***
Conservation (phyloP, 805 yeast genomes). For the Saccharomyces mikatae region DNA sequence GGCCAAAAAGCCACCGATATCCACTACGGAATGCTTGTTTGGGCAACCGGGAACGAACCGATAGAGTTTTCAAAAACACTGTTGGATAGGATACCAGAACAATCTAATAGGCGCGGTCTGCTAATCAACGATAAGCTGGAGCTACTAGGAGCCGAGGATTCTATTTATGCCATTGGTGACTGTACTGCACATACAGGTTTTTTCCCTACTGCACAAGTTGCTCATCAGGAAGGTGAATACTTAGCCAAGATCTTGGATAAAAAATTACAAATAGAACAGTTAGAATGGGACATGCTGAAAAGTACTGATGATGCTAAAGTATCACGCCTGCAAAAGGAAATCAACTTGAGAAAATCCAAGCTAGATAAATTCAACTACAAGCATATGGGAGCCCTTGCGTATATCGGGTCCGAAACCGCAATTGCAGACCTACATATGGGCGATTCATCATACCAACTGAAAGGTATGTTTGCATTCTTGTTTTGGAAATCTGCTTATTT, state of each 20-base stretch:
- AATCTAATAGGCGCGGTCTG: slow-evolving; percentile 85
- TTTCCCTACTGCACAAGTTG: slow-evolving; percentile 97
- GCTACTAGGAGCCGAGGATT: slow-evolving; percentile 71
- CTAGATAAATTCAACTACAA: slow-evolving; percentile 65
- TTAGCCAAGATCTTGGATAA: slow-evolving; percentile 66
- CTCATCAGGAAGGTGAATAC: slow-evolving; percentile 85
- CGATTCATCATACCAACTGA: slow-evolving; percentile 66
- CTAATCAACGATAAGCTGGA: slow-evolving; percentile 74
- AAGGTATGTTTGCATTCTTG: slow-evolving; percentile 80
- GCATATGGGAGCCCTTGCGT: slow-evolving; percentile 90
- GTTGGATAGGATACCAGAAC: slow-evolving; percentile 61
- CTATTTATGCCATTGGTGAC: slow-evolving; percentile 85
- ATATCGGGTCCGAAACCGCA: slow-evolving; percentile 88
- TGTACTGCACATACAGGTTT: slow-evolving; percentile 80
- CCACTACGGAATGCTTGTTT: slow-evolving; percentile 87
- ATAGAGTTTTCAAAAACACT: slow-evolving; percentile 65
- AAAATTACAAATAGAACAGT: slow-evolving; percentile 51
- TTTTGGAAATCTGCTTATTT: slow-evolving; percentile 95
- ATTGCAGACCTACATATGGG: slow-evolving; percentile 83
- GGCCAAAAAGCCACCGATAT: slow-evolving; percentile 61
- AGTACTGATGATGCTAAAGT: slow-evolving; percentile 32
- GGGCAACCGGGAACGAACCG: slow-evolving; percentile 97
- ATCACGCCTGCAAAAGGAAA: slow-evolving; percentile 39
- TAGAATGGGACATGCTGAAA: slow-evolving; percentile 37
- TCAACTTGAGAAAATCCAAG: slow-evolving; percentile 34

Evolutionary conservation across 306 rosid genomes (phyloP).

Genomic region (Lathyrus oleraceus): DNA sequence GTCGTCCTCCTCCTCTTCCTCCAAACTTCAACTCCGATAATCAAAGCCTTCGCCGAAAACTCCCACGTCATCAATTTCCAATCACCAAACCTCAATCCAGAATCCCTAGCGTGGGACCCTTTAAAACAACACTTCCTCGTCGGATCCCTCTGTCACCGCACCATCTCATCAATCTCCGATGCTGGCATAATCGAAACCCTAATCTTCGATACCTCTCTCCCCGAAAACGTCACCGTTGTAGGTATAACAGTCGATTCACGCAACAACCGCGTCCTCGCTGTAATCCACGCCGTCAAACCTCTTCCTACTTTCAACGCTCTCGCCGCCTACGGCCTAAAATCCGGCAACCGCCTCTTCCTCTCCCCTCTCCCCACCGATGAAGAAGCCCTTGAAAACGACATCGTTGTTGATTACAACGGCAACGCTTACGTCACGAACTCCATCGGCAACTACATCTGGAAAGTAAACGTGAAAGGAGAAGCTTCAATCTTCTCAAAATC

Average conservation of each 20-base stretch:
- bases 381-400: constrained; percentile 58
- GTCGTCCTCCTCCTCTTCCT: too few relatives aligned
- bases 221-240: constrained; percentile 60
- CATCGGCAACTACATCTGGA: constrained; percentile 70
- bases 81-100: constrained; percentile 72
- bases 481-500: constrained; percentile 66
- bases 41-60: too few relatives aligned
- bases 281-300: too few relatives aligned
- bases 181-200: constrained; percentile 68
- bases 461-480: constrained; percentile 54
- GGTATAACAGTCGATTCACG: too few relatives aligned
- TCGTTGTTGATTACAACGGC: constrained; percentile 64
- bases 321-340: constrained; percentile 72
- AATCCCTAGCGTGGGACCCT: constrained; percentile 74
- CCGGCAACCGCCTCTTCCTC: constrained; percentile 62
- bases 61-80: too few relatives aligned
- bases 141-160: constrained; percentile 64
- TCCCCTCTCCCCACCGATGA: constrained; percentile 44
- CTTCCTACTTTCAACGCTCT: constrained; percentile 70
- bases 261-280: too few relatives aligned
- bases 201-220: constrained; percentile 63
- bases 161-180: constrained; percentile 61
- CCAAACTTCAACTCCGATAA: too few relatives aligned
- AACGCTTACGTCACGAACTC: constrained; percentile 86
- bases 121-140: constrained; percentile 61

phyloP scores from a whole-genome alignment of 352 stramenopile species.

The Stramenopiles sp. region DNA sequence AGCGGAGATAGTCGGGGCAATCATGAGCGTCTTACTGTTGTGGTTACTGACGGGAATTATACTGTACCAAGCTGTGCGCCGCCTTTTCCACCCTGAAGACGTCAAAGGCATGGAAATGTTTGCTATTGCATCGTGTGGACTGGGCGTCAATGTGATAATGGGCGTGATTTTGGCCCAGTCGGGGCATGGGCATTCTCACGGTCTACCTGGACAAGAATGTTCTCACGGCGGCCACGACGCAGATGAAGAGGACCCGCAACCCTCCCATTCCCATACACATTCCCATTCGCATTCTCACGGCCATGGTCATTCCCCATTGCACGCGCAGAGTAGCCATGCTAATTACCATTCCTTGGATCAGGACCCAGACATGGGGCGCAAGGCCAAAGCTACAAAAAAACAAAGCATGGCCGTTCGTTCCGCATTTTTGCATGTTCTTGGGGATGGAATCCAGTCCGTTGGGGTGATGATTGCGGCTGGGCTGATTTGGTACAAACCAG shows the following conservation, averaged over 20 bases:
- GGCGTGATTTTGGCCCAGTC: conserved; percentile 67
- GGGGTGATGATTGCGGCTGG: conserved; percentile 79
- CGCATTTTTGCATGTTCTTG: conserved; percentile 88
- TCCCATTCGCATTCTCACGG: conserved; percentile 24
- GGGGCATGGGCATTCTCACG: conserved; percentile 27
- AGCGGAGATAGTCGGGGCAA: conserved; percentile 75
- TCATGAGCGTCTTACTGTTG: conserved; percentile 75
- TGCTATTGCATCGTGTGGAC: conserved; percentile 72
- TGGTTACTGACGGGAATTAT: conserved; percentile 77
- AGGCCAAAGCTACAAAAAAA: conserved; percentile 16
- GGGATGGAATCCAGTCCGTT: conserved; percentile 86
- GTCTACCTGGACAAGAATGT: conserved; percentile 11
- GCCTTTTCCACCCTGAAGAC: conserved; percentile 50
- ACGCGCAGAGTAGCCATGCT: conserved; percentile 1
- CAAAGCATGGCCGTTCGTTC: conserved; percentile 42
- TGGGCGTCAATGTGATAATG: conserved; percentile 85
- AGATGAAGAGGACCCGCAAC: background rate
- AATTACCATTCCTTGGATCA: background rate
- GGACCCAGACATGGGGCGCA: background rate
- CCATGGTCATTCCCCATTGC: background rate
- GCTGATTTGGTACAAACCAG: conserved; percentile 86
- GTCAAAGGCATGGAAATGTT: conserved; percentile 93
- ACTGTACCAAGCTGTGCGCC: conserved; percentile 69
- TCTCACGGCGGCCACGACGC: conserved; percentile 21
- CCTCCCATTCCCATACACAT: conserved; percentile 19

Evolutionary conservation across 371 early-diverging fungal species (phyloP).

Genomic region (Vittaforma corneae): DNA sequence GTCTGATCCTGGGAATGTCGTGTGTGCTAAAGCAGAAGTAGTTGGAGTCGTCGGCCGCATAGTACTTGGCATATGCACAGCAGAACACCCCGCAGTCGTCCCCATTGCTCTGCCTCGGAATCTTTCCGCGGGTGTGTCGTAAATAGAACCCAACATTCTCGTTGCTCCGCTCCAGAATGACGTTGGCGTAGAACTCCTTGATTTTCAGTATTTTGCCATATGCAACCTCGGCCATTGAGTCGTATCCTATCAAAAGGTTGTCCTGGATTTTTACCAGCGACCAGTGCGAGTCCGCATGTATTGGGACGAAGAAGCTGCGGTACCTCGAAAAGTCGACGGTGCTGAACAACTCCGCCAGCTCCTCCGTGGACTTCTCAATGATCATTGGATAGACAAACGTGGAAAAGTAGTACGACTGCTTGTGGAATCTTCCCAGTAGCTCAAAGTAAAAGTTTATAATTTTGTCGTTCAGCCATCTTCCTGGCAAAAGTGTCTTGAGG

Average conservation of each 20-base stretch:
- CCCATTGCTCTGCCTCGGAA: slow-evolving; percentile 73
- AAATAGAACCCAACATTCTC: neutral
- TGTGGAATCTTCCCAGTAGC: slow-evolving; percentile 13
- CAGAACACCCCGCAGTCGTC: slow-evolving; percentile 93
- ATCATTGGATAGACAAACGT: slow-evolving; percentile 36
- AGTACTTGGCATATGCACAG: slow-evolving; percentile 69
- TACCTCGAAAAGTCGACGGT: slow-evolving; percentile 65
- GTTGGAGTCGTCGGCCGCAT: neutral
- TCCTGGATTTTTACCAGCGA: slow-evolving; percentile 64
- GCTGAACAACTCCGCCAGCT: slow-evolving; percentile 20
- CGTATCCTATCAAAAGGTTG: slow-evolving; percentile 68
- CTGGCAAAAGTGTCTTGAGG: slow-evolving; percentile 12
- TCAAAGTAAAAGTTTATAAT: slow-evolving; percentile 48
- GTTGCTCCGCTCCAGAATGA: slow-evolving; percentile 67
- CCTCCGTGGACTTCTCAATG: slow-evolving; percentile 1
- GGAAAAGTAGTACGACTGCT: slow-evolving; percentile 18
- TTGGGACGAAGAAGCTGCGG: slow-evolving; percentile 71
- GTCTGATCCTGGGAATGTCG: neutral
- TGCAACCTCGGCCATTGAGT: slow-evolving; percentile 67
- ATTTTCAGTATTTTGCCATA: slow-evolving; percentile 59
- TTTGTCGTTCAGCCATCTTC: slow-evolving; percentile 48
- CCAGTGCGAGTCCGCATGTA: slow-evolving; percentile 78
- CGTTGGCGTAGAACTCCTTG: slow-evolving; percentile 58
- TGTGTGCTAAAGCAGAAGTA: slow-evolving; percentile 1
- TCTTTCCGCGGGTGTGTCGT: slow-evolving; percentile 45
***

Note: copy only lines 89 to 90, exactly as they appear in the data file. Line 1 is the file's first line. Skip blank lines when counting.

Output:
- ATCATTGGATAGACAAACGT: slow-evolving; percentile 36
- AGTACTTGGCATATGCACAG: slow-evolving; percentile 69